London real estate at an inflection point
By George Hay
The author is a Reuters Breakingviews columnist. The opinions expressed are his own.
Most real estate valuers in London think property prices in the UK capital are about to fall. That prediction has been easy to make and easier to get wrong in the last five years. This time, the evidence that global investors’ favourite housing market has peaked is looking credible.
House prices in London as a whole are still rising on a monthly and annual basis, and are 20 percent more expensive than a year ago, according to the Office for National Statistics. But there is stasis in the process upstream. The Royal Institution of Chartered Surveyors’ latest monthly survey shows a sharp dip in those wanting to buy in London, and an even sharper jump in those keen to sell.
Monthly sales volumes are off 17 percent in Greater London since December, says the Land Registry. A small majority of RICS’ members now expect values in the city to fall in sympathy.
The picture is of domestic demand falling away. That is not surprising. Median prices in the capital are 10 times average London earnings, as measured by the Greater London Authority. Banks are reluctant to advance mortgages at multiples exceeding four times salary. Meanwhile, a soft rental market is a deterrent to debt-funded investors. Rents rose just 1.4 percent in the year to March; lowly rental yields are below mortgage finance costs in some parts of the market. And UK rates may rise later this year.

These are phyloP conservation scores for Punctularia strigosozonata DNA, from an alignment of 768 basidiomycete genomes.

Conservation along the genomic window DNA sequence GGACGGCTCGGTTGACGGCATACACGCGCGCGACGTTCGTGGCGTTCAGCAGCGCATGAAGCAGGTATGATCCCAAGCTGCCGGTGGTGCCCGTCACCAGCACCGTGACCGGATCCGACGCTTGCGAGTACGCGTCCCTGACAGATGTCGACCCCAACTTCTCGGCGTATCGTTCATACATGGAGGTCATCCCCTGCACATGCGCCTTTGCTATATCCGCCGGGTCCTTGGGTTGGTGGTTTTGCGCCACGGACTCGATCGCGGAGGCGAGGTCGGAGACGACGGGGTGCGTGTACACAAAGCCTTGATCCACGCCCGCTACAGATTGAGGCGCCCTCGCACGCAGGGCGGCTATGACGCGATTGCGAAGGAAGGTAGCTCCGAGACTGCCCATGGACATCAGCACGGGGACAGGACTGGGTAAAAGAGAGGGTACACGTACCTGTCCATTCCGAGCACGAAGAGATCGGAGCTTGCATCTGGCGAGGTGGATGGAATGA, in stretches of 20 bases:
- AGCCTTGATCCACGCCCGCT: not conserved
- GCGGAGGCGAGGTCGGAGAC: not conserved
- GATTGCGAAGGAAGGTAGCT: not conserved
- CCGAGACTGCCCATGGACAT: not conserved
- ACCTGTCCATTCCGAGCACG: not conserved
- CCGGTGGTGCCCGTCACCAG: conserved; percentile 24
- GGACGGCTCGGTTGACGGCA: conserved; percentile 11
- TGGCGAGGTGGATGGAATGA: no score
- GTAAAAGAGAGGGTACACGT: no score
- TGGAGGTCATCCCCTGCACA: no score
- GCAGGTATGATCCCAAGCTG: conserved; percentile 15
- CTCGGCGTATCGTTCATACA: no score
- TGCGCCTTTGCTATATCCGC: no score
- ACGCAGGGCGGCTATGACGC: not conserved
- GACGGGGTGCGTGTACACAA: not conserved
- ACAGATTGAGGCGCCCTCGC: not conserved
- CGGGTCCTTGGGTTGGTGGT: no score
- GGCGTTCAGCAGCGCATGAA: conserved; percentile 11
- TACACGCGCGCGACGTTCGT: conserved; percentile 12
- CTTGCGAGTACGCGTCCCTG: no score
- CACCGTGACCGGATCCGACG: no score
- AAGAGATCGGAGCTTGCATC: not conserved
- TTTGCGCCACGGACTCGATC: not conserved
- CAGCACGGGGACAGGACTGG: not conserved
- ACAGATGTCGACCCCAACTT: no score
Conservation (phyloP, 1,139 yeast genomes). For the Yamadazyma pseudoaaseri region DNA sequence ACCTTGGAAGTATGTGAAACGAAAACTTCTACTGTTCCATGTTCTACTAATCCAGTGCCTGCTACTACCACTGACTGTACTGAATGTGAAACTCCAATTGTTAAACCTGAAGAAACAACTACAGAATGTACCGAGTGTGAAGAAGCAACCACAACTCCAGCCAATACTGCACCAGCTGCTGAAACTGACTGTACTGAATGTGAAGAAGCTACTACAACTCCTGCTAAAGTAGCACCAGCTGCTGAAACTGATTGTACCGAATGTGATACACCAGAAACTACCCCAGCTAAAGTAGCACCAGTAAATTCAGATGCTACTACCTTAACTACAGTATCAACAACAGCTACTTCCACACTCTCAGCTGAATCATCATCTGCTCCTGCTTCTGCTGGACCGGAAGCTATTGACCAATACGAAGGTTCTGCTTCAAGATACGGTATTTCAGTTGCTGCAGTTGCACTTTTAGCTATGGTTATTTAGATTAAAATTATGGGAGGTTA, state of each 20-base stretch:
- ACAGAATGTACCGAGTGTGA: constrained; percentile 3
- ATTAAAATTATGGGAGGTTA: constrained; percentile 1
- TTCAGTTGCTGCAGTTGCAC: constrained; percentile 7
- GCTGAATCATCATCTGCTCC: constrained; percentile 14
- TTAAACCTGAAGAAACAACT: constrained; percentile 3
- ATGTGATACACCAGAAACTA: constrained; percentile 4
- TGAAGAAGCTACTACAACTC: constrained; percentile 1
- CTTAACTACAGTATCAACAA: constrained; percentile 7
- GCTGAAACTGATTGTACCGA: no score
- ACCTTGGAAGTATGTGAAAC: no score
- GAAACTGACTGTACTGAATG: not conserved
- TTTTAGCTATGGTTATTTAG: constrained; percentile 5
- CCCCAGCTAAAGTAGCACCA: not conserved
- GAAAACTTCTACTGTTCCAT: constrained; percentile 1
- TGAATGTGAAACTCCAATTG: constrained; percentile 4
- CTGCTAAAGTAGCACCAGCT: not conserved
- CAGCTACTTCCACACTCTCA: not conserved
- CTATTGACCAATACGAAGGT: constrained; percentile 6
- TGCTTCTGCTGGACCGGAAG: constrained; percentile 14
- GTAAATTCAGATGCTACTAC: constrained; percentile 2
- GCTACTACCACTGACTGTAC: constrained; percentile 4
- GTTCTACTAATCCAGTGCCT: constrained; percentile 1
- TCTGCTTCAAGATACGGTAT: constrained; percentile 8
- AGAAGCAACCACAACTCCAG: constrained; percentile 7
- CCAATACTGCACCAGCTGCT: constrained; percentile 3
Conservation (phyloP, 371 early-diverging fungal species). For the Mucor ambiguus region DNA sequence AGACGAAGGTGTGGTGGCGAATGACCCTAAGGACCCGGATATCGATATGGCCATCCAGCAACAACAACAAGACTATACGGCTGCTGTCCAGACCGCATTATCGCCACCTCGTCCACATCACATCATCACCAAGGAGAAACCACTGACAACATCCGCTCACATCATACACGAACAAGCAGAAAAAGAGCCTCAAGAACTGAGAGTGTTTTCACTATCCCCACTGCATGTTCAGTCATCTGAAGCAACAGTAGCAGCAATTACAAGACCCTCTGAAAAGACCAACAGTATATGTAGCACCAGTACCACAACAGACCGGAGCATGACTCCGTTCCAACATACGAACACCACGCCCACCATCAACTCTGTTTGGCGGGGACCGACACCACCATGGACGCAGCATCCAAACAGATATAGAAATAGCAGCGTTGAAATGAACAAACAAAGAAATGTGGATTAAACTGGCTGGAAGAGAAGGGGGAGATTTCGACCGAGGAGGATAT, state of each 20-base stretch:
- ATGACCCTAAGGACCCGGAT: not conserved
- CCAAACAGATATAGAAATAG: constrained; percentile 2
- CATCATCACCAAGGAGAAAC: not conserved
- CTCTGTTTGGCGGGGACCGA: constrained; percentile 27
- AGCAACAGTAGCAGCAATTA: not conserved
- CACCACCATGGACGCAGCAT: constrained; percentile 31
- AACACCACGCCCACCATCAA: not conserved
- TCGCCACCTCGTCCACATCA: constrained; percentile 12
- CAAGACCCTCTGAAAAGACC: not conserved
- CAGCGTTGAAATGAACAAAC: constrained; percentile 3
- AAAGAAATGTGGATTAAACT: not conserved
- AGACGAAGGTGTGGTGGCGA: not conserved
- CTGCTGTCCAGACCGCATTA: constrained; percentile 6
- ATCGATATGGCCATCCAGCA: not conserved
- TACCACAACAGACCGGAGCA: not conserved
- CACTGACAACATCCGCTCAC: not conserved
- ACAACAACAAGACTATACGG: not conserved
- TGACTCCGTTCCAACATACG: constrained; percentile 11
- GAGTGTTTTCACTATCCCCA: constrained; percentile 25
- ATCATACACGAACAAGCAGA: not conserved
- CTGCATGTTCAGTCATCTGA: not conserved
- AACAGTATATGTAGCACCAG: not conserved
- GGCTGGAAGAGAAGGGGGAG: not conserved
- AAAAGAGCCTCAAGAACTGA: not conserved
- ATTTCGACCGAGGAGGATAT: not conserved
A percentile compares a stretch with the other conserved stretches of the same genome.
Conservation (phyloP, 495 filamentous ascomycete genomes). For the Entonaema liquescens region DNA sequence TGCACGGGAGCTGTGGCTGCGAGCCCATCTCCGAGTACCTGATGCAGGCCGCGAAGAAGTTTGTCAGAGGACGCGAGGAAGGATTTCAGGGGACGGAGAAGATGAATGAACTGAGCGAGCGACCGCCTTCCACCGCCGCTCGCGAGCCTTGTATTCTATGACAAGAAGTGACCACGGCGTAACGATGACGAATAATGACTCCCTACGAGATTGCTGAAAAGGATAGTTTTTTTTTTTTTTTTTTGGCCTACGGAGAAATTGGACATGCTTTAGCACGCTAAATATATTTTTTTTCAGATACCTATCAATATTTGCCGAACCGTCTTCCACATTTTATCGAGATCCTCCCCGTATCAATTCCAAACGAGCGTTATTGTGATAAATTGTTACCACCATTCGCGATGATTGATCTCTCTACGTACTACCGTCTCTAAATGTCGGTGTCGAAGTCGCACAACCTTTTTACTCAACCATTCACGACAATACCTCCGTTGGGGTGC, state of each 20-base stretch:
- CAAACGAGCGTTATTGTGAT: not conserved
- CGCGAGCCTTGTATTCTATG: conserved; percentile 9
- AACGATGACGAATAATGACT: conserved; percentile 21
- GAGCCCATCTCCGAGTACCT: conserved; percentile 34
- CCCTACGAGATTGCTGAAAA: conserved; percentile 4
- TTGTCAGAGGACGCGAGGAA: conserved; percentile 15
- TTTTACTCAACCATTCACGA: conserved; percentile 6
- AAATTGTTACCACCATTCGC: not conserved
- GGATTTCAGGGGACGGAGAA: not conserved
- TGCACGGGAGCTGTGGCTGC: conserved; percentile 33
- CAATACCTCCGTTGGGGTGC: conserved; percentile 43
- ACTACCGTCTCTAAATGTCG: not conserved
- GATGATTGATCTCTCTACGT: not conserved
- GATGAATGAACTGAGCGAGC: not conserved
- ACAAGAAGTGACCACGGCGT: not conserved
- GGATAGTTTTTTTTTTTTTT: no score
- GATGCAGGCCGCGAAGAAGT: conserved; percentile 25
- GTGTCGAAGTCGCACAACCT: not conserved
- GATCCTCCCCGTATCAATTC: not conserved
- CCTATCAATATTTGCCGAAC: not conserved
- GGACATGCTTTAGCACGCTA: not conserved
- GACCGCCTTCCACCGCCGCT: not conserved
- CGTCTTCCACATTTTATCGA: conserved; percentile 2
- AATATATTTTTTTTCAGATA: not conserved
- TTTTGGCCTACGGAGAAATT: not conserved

This leaves the London sales market open only to those with sizeable cash resources. The city has attracted hordes of such buyers globally in a period of financial repression. But if the buyer-seller imbalance has shifted, this foreign money will need to work harder for prices to hold. The snag is that London is no longer a bargain for the global buyer. A 15 percent charge on properties bought through tax-avoiding corporate shells has already hit demand, the city’s real estate agents say. Sterling has risen 15 percent against the dollar since July 2013.
There is a near-sacred belief held in the UK, London and internationally that house prices in the city can only rise. That view might not withstand the economics of supply and demand.